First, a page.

March 12, 2019 There is growing speculation on what caused a Boeing 737 MAX 8 to fall out of the sky Sunday morning—but no evidence yet. Boeing’s 737 jets have an outstanding safety record, and human error, random malfunction or terrorism have not been ruled out. Sunday’s Ethiopian Airlines Flight 302 crash is being called a “global disaster” after a list of 157 passengers and crew revealed victims of 35 ethnicities. Eight Americans were killed, including U.S. Army Captian Antoine Lewis, 40, of Matteson, Illinois.
What is known is that two Being 737 MAX 8 jets crashed in less than four months, killing over 300 passengers and crew. A brand new Lion Air Boeing 737 MAX 8 flight went down over the Java Sea last October, killing 189 people.
Safety experts caution against drawing too many comparisons between the two crashes until more is known about Sunday’s disaster. Two black boxes from Ethiopian Airlines Flight ET302 have been recovered, which will enable investigators to learn more about the cause of the crash. Ethiopian Airlines CEO, GebreMariam said Ethiopia’s Ministry of Transport will work with the United States, where Boeing is based, to find a place to examine that data. Ethiopia does not nave the necessary equipment to perform those tasks on its own, he added.
Several countries have grounded all flights, including China, Australia, Singapore, Indonesia and Ethiopia. The European Union announced on Tuesday afternoon all operations of Boeing 737 MAX aircraft in Europe are being suspended beginning at 3 p.m. ET, according to a statement.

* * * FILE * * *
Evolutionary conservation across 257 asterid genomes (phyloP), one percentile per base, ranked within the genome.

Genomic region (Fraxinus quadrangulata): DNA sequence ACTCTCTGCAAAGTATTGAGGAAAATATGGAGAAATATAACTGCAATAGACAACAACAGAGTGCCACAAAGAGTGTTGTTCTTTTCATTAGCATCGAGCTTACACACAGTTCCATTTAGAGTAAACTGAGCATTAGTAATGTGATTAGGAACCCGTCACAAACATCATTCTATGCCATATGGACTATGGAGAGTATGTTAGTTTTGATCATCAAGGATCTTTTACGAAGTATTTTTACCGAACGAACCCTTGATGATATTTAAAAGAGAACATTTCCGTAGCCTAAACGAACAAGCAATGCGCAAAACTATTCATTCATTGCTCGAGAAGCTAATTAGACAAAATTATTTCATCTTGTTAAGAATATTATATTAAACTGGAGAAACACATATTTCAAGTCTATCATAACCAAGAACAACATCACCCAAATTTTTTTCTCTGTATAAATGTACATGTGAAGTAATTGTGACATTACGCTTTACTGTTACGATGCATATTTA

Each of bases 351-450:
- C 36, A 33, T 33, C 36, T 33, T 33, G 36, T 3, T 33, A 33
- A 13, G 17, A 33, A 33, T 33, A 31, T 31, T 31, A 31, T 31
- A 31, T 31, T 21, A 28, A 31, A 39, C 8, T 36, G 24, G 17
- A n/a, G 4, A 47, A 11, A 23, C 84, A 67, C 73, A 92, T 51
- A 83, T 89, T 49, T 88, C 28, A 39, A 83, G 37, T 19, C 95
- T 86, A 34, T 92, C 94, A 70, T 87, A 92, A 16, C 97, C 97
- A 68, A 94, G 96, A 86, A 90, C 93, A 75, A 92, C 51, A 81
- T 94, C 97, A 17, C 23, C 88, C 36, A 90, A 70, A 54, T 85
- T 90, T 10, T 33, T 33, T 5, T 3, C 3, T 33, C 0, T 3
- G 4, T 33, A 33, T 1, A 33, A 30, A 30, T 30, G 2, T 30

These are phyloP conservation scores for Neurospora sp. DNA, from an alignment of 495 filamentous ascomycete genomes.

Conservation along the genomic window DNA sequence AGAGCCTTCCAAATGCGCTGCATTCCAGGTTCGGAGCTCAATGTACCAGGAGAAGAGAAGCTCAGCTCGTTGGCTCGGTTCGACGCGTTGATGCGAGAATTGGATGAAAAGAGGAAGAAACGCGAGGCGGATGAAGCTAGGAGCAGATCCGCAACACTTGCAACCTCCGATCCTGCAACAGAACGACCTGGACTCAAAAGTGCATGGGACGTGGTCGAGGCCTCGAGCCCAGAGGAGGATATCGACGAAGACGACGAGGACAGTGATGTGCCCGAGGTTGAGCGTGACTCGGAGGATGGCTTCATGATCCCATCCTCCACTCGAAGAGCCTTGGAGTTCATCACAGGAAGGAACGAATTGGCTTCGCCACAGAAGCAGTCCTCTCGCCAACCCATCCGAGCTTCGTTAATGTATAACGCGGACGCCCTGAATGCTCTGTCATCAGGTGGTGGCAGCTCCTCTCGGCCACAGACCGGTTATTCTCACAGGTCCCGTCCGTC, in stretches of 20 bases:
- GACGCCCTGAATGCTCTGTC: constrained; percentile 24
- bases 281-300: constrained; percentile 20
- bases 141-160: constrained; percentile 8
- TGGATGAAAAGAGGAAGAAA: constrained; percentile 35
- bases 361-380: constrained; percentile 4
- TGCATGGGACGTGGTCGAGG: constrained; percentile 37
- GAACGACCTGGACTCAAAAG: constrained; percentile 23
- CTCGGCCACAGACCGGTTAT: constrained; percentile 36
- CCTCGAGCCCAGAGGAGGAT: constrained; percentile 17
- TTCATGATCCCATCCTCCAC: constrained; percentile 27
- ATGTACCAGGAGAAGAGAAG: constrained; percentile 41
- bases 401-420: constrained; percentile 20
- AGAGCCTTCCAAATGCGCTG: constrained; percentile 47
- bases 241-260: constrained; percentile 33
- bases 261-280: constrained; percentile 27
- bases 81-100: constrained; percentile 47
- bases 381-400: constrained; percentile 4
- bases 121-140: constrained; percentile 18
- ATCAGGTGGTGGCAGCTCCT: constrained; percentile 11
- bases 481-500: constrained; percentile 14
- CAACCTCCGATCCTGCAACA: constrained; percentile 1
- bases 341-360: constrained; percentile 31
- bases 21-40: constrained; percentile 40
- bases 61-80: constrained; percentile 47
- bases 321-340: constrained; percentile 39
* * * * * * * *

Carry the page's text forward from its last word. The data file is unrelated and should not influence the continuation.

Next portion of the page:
In the United States, American Airlines, Southwest Airlines and several others are still flying the 737’s with no plans to ground them.
According to the U.S. Federal Aviation Administration (FAA) there are approximately 350 Boeing 737 Max 8 aircraft in operation worldwide, being flown by 54 operators.
The FAA says in a statement that it will issue an international notification regarding the Boeing 737 MAX in the wake of the crash in Ethiopia crash. The agency says it will “take immediate and appropriate action” if it identifies a safety issue.”
The pilots of Sunday’s Ethiopian Airlines flight told air traffic control they were having “flight control problems” before the crash, airline CEO Tewolde GebreMariam told CNN’s Richard Quest Tuesday. Full investigations into an aviation disaster can take years, but the first indications of what the data and voice recorders reveal will emerge in the next few days.
A U.S. Department of State travel alert reversal for Americans traveling in Ethiopia just hours before the fatal crash of Ethiopian Airlines flight 302 is raising eyebrows. The update reversed a warning to Americans from traveling into or out of Addis Abba Bole airport on Sunday, March 10.
The original U.S. State Department safety alert, issued on Friday read:
“U.S. Government travelers have been advised not to arrive or depart Bole International Airport on Sunday, March 10, and U.S. Embassy personnel are also temporarily prohibited from traveling to Oromia.”
The update issued just hours before the fatal crash gave an “all clear” for travel to and from the airport.
“U.S. Government travelers may arrive or depart from Bole International Airport on Sunday, March 10.”
Check back for details in the investigation into Sunday’s deadly Ethiopian Airlines Flight EA302 Crash.